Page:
Most days, my personal style can best be summed up as ‘random scrapings from the inside of my closet’.
It’s not that I don’t care at all about my appearance, I just don’t care very much. I used to be confused by the expression “shopping as sport” until I realized that I hate sportsing and feel the same way about shopping. It’s something that should be gotten over with as quickly as possible and afterwards I should be plied with alcohol and praised for making an effort.
When you’re on the road to becoming more of a minimalist, you eventually need to look at your wardrobe. And, if you’re like me, you start to do some research on things like capsule wardrobes, which are, apparently the pinnacle of minimalist dressing, all colour-coordinated and able to suit every occasion with just a few pieces. Which sounds like a total yay until you realize that the capsule wardrobe you are looking at and loving has absolutely no correlation to the random scrapings from the inside of the closet that you actually have.
And then you do a bit more research, because it’s late and you could be sleeping.
And there is SO MUCH work involved in creating the capsule wardrobe that will allow you to effortlessly dress up and face the day. There are closets to empty and assessments to make and lists and questions and thinking, thinking, THINKING! And, I’m sorry, but to me, the whole point of minimalism is that it will allow me to not waste my time thinking about the pointless boring stuff like clothes and spend more time drinking tea and reading and going out with Alan.
So what’s a minimalist wannabe to do?
Well, I stumbled across a system that works really, really well with hardly any effort and frees up whole lobes of your brain for thinking about the things you actually want to think about. As an added bonus, it works not just for clothes, but for any other stuff you want to have less of and think even less about.
The first step is to declare a total buying freeze. It can be for a set time for stuff you tend to use up and actually need some in order to go out in public without getting yourself arrested, like clothes. Or it can be permanent for all the other useless crap that bugs you, like fitness equipment or craft supplies (sorry, crafters, but, honestly, you will never use up all the supplies you have squirreled away now and if you do, well, then, go ahead and restock just a little).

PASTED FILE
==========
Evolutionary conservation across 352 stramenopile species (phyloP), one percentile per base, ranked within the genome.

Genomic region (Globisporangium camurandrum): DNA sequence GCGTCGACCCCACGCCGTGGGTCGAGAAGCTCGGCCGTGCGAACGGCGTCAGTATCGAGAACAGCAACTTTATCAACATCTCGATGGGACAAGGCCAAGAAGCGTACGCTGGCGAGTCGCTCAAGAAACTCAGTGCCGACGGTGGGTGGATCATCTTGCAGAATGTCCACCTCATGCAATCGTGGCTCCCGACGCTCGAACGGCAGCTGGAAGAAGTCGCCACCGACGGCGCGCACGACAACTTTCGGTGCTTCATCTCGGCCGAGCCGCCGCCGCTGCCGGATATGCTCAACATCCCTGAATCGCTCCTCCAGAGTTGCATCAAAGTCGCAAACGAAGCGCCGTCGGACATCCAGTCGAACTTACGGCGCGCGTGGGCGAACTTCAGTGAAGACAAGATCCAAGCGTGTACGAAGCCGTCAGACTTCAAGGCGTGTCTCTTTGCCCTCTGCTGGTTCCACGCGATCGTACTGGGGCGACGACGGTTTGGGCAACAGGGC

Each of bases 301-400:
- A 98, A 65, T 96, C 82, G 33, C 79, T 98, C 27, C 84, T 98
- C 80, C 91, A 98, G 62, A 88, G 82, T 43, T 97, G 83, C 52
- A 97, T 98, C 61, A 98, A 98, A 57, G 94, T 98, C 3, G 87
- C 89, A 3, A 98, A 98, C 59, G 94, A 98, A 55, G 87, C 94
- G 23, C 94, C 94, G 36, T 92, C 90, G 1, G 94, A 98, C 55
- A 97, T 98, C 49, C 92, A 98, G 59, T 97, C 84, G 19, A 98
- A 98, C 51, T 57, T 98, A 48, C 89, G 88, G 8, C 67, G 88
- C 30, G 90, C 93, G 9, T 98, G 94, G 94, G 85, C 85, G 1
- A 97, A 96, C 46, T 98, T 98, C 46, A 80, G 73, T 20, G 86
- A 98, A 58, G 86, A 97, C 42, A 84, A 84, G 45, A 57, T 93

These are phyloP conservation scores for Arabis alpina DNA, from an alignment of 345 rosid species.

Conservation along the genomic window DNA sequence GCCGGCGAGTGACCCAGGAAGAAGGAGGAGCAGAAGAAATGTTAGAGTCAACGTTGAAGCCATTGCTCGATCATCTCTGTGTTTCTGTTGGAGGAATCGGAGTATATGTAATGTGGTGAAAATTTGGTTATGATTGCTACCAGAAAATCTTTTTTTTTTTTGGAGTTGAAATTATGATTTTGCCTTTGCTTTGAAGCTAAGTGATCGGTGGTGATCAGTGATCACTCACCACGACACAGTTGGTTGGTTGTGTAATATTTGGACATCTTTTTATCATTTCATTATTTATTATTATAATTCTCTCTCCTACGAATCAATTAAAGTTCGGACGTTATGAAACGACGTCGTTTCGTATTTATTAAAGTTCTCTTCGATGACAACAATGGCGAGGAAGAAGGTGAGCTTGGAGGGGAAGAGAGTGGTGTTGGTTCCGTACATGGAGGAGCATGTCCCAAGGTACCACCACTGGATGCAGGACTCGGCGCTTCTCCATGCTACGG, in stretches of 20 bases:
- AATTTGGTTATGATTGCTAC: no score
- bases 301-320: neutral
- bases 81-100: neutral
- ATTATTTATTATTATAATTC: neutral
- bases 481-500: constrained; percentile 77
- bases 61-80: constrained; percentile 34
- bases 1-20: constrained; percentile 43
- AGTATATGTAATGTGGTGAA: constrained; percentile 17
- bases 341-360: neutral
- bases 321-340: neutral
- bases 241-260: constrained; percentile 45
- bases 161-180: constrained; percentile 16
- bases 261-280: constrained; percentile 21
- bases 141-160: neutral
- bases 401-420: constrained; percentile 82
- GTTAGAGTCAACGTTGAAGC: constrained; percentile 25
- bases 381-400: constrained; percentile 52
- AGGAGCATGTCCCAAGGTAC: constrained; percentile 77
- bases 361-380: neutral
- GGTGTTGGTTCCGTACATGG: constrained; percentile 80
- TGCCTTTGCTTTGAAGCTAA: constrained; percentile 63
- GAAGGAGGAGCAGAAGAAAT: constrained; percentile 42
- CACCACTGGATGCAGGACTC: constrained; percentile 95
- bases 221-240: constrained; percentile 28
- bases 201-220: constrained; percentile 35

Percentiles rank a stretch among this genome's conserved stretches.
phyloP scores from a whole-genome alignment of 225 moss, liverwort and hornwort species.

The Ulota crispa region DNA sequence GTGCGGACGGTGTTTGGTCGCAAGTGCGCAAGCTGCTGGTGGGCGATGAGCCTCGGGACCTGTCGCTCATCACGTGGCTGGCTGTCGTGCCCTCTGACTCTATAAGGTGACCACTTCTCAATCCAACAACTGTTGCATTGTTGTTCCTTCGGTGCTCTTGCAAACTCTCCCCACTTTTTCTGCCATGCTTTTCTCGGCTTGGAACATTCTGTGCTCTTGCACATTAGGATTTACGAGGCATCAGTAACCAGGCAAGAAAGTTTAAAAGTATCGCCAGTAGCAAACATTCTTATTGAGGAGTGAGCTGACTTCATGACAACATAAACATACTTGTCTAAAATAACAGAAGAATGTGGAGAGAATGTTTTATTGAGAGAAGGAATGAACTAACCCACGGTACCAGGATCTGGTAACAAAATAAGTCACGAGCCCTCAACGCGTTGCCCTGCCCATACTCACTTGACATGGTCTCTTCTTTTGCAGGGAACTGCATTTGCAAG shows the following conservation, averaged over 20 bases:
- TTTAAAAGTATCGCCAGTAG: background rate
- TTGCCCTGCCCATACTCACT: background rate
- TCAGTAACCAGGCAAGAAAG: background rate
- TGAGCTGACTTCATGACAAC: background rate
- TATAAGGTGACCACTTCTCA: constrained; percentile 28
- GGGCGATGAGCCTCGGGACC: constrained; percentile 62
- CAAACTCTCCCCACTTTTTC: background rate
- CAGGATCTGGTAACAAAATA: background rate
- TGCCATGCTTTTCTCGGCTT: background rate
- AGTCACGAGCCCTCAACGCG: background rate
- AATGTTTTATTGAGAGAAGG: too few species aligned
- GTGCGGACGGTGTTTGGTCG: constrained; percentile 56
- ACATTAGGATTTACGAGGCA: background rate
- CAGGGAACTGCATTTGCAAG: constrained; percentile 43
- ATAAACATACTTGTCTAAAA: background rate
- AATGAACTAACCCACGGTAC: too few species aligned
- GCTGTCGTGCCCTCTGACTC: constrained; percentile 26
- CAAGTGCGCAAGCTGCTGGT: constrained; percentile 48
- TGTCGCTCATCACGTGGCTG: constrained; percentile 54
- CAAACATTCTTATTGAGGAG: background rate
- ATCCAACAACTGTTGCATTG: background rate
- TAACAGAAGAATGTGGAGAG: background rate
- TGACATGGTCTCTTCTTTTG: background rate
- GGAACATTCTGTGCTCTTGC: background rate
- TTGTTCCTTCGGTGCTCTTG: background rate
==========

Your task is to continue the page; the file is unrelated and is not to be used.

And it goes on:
Then, as stuff wears out or gets used up, you just don’t replace it.
You will have moments when something falls into your hands or you trip over it on the way to something else and you realize you don’t need it at all and you can send it on its way. And bit by bit, your house gets a little emptier and you can see a little more clearly what you do and (mostly) don’t need.
And (to get back to the wardrobe) as your closet starts to empty, you can see more easily that, in fact, a grey sweater would tie a whole bunch of pieces together and allow you to get rid of a bunch of things at once. Or maybe your closet is a sea of grey and something with a bit of colour would be more helpful to get you up and facing the world on those days when you’d really rather let the diem carpe itself.
Just don’t be too quick with the purchase as fix. Ride out your spending freeze (I recommend 3 – 6 months) and realize that you actually do have things to wear and that making do isn’t actually fatal. I guarantee you’ll head out one day in something that makes you feel like a manatee and you’ll get compliments. It makes no sense, but it’s wonderfully empowering to realize that most people don’t even notice what you wear, but if they do, they’re looking at you with far more admiration than you will ever have when looking at yourself.
This system is easy and gentle and doesn’t require spread sheets and an 86 page booklet and a whole load of guilt to accomplish. And you still have time for thinking the thoughts you prefer to think.